"""
    Setup logging to console and file simultanenously. The process is described here:
    Logging to Console and File In Python

    :param output_file: log file to use. Frequently we set this to:
    .. highlight:: python
    .. code-block:: python

            logname = __file__.replace("./", "").replace(".py", "")
            os.path.join("logs", "{}.log".format(logname)) 
        
    :param mode: `both` or `file only` selects whether output is sent to file and console, or file only
    
    :return: No return value
    """

My main complaint regarding the formatting of these docstrings is that reStructuredText (and I suspect all flavours of Markdown) are very sensitive to whitespace in a manner I don’t really understand. Sphinx can support other flavours of docstring but I quite like this default. The docstring above, when it is rendered, looks like this:

In common with many developers my first level of documentation is a set of markdown files in the top level of my repository. It is possible to include these into the Sphinx documentation with a little work. The two issues that need to be addressed is that commonly such files are written in Markdown rather reStructuredText. These can be fixed by using the m2r2 library. Secondly the top level of a repository is outside the Sphinx source tree, so you need to put rst files in the source directory which include the Markdown files from the root of the repository. For the CONTRIBUTIONS.md file the contributions.rst file looks like this:

.. mdinclude:: ../../CONTRIBUTIONS.md

Putting this all together the (edited) structure for my project looks like the following, I’ve included the top-level of the repository which contains the Markdown flavour files, the docs directory, where all the Sphinx material lives, and stubs to the directories containing the module code, with __init__.py files.

.

├── CONTRIBUTIONS.md
├── INSTALLATION.md
├── OVERVIEW.md
├── USAGE.md
├── andromeda_dq
│   ├── __init__.py
│   ├── scripts
│   │   ├── __init__.py
│   ├── tests
│   │   ├── __init__.py
├── docs
│   ├── Makefile
│   ├── make.bat
│   └── source
│       ├── _static
│       ├── _templates
│       ├── andromeda_dq.rst
│       ├── andromeda_dq.scripts.rst
│       ├── andromeda_dq.tests.rst
│       ├── conf.py
│       ├── contributions.rst
│       ├── index.rst
│       ├── installation.rst
│       ├── modules.rst
│       ├── overview.rst
│       └── usage.rst
├── setup.py

The index.rst file pulls together documentation in other rst files, these are referenced by their name excluded the rst extension (so myproject pulls in a link to myproject.rst). By default the index file does not pull in all of the rst files generated by apidoc, so these might need to be added. The index.rst file for my project looks like this, all I have done manually to this file is add in overview, installation, usage, contributions and modules in the “toctree” section.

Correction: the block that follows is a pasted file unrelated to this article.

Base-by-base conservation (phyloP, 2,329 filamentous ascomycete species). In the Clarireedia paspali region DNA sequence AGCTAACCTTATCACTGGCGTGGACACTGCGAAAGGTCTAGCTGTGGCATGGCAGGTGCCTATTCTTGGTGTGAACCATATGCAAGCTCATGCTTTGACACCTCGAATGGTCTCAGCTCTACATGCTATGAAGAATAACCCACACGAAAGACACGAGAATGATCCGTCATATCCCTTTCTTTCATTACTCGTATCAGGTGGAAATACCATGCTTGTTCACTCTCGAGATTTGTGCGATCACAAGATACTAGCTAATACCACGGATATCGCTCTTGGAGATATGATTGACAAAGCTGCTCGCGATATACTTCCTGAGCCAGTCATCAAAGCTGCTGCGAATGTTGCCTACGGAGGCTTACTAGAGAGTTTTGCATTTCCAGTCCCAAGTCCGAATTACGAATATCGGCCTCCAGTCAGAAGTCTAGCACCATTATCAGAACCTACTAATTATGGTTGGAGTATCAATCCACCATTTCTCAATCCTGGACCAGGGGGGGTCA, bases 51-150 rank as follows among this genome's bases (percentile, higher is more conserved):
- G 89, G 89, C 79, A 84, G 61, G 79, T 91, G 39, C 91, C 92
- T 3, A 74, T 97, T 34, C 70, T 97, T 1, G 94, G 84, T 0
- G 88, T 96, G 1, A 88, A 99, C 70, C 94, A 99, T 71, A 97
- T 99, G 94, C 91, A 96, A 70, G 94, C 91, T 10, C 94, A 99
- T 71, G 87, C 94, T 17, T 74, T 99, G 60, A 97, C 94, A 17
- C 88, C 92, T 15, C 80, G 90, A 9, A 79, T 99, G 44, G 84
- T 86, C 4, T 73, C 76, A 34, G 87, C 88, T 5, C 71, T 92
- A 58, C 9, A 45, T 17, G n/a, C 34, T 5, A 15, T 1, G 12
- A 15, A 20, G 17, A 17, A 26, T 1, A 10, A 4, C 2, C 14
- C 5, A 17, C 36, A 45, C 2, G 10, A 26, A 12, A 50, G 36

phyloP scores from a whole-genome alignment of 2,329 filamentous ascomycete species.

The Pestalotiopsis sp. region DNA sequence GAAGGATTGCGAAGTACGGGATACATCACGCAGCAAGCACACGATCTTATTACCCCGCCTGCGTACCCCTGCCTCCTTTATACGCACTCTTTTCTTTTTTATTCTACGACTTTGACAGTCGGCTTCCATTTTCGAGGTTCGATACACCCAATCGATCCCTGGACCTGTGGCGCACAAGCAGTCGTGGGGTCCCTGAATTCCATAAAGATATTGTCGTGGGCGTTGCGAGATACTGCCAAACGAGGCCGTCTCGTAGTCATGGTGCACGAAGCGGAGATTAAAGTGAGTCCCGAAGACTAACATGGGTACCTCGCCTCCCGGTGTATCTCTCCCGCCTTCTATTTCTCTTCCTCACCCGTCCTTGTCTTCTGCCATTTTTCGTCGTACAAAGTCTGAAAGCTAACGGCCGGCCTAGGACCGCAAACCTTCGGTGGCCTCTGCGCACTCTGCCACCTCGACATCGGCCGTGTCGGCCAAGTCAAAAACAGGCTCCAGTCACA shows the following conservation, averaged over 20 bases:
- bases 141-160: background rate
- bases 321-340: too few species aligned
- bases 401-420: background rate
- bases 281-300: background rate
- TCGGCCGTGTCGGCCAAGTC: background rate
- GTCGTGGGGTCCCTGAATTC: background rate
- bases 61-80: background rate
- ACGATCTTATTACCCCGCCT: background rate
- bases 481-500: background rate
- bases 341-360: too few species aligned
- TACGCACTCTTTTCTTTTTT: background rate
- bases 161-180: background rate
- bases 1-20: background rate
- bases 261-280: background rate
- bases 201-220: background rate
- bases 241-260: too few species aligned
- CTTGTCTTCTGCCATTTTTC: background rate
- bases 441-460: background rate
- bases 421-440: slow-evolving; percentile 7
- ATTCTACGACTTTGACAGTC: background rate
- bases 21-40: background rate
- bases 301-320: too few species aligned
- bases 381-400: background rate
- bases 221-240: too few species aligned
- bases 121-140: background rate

.. Andromeda Data Quality documentation master file, created by
   sphinx-quickstart on Wed Sep 15 08:33:59 2021.
   You can adapt this file completely to your liking, but it should at least
   contain the root `toctree` directive.

Andromeda Data Quality
======================

Documentation built using Sphinx. To re-build run `make html` in the `docs`
directory of the project.

The OVERVIEW.md, INSTALLATION.md, USAGE.md, and CONTRIBUTIONS.md files are imported 
from the top level of the repo.

Most documentation is from type-hinting and docstrings in source files.

.. toctree::
   :maxdepth: 3
   :caption: Contents:

   overview
   installation
   usage
   contributions
   modules
   


Indices and tables
==================

* :ref:`genindex`
* :ref:`modindex`
* :ref:`search`

The (edited) HTML index page for the documentation looks like this:

For some reason Sphinx puts the text in the __init__.py files which it describes as “Module Contents” at the bottom of the relevant package description, this can be fixed by manually moving the “Module contents” section to the top of the file in the relevant package rst file.

There is a little bit of support for Sphinx in Visual Code, I’ve installed the reStructuredText Syntax highlighting extension and the Python Sphinx Highlighter extension. The one thing I haven’t managed to do is automate the process of running “make html” either on commit of new code, or when code is pushed to a remote. I suspect this will be one of the drawbacks in using Sphinx. I’m getting a bit better at adding type-hinting and docstrings as I code now.

If you have any comments, or suggestions, or find any errors in this blog post feel free to contact me on twitter (@ianhopkinson_).